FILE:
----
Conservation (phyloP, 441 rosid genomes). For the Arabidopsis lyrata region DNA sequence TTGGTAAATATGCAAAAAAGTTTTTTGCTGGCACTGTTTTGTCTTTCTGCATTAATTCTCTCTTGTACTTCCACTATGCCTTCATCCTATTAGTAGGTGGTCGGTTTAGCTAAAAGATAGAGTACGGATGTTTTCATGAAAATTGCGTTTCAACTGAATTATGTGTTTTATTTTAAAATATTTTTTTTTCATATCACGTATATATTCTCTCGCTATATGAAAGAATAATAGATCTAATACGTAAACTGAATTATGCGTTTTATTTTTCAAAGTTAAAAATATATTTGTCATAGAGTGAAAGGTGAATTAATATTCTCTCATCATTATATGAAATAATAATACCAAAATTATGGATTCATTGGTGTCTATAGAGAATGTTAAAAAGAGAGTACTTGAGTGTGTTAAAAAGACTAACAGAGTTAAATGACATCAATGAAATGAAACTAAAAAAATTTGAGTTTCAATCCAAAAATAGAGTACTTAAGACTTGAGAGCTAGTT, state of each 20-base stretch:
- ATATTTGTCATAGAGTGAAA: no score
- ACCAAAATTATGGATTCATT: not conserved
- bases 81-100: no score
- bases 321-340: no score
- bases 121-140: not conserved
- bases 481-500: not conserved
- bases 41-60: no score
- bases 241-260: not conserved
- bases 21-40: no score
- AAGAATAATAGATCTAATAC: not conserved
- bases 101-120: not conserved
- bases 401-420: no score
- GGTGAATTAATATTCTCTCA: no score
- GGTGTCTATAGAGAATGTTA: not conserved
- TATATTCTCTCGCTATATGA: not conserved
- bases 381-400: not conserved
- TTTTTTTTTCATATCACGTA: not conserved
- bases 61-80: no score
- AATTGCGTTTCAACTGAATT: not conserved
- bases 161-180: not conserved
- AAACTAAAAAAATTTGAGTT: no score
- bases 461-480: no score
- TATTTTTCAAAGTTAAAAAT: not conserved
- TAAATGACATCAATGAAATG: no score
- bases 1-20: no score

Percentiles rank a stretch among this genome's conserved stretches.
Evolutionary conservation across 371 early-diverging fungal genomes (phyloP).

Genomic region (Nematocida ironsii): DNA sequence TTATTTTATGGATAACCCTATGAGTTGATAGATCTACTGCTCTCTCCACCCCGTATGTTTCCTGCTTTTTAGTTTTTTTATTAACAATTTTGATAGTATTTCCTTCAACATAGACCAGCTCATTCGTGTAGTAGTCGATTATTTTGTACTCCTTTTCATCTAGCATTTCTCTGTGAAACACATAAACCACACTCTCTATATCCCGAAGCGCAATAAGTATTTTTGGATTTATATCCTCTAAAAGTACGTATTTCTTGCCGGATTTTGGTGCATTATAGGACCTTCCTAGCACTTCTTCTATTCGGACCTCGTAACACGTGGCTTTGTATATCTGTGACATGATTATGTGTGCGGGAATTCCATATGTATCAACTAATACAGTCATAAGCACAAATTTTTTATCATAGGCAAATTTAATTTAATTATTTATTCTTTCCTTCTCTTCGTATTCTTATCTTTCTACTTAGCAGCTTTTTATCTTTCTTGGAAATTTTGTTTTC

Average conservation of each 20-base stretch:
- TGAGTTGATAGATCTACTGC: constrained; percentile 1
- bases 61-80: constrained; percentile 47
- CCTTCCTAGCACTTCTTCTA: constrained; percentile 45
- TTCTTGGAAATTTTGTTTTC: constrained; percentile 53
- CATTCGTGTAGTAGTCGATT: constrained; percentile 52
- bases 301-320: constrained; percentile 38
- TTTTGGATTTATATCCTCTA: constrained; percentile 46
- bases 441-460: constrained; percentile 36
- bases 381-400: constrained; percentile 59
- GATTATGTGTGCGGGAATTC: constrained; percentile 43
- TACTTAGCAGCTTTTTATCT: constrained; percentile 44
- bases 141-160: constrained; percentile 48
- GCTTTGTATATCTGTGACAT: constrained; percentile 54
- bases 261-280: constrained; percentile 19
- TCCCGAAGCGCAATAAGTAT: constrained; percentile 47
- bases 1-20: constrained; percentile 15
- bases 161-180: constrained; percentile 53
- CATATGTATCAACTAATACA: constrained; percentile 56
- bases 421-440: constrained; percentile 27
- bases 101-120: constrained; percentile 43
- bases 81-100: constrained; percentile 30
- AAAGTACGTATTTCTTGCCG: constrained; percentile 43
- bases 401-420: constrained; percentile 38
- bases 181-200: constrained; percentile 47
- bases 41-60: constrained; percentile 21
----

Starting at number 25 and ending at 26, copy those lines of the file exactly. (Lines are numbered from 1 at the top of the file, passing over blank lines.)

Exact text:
- TAAATGACATCAATGAAATG: no score
- bases 1-20: no score